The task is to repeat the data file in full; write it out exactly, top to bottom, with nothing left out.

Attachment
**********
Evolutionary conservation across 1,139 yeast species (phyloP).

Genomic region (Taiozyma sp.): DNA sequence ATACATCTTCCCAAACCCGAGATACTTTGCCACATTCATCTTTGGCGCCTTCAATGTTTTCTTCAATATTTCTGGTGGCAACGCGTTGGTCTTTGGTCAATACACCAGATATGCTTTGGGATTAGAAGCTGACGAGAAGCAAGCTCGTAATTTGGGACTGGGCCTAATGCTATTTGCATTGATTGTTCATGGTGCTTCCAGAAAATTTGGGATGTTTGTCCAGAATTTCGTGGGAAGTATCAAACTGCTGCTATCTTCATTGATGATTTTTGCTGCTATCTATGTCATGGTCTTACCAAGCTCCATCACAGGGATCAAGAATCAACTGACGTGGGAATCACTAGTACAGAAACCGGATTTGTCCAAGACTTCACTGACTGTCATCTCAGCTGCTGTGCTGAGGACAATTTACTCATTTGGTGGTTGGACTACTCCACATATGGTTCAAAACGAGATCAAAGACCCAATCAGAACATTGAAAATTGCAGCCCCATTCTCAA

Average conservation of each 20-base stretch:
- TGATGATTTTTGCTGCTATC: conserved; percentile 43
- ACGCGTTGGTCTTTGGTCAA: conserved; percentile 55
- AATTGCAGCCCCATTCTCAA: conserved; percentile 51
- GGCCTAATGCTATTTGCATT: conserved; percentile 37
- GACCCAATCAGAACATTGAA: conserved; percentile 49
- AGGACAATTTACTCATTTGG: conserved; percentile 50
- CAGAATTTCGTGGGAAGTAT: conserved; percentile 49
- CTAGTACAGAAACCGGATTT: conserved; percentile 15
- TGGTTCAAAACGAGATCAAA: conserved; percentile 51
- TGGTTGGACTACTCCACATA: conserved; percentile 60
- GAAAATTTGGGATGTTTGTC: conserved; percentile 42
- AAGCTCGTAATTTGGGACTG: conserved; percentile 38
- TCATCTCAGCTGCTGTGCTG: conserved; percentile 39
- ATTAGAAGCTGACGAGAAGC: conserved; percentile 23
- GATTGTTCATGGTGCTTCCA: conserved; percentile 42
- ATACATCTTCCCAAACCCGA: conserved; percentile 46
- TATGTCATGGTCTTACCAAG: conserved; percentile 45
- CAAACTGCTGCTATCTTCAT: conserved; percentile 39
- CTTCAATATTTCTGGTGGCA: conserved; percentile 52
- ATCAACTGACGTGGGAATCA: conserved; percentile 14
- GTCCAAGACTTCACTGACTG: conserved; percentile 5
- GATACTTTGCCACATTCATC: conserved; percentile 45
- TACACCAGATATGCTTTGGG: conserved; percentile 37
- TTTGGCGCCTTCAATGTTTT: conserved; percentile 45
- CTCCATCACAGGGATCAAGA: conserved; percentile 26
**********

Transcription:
Evolutionary conservation across 1,139 yeast species (phyloP).

Genomic region (Taiozyma sp.): DNA sequence ATACATCTTCCCAAACCCGAGATACTTTGCCACATTCATCTTTGGCGCCTTCAATGTTTTCTTCAATATTTCTGGTGGCAACGCGTTGGTCTTTGGTCAATACACCAGATATGCTTTGGGATTAGAAGCTGACGAGAAGCAAGCTCGTAATTTGGGACTGGGCCTAATGCTATTTGCATTGATTGTTCATGGTGCTTCCAGAAAATTTGGGATGTTTGTCCAGAATTTCGTGGGAAGTATCAAACTGCTGCTATCTTCATTGATGATTTTTGCTGCTATCTATGTCATGGTCTTACCAAGCTCCATCACAGGGATCAAGAATCAACTGACGTGGGAATCACTAGTACAGAAACCGGATTTGTCCAAGACTTCACTGACTGTCATCTCAGCTGCTGTGCTGAGGACAATTTACTCATTTGGTGGTTGGACTACTCCACATATGGTTCAAAACGAGATCAAAGACCCAATCAGAACATTGAAAATTGCAGCCCCATTCTCAA

Average conservation of each 20-base stretch:
- TGATGATTTTTGCTGCTATC: conserved; percentile 43
- ACGCGTTGGTCTTTGGTCAA: conserved; percentile 55
- AATTGCAGCCCCATTCTCAA: conserved; percentile 51
- GGCCTAATGCTATTTGCATT: conserved; percentile 37
- GACCCAATCAGAACATTGAA: conserved; percentile 49
- AGGACAATTTACTCATTTGG: conserved; percentile 50
- CAGAATTTCGTGGGAAGTAT: conserved; percentile 49
- CTAGTACAGAAACCGGATTT: conserved; percentile 15
- TGGTTCAAAACGAGATCAAA: conserved; percentile 51
- TGGTTGGACTACTCCACATA: conserved; percentile 60
- GAAAATTTGGGATGTTTGTC: conserved; percentile 42
- AAGCTCGTAATTTGGGACTG: conserved; percentile 38
- TCATCTCAGCTGCTGTGCTG: conserved; percentile 39
- ATTAGAAGCTGACGAGAAGC: conserved; percentile 23
- GATTGTTCATGGTGCTTCCA: conserved; percentile 42
- ATACATCTTCCCAAACCCGA: conserved; percentile 46
- TATGTCATGGTCTTACCAAG: conserved; percentile 45
- CAAACTGCTGCTATCTTCAT: conserved; percentile 39
- CTTCAATATTTCTGGTGGCA: conserved; percentile 52
- ATCAACTGACGTGGGAATCA: conserved; percentile 14
- GTCCAAGACTTCACTGACTG: conserved; percentile 5
- GATACTTTGCCACATTCATC: conserved; percentile 45
- TACACCAGATATGCTTTGGG: conserved; percentile 37
- TTTGGCGCCTTCAATGTTTT: conserved; percentile 45
- CTCCATCACAGGGATCAAGA: conserved; percentile 26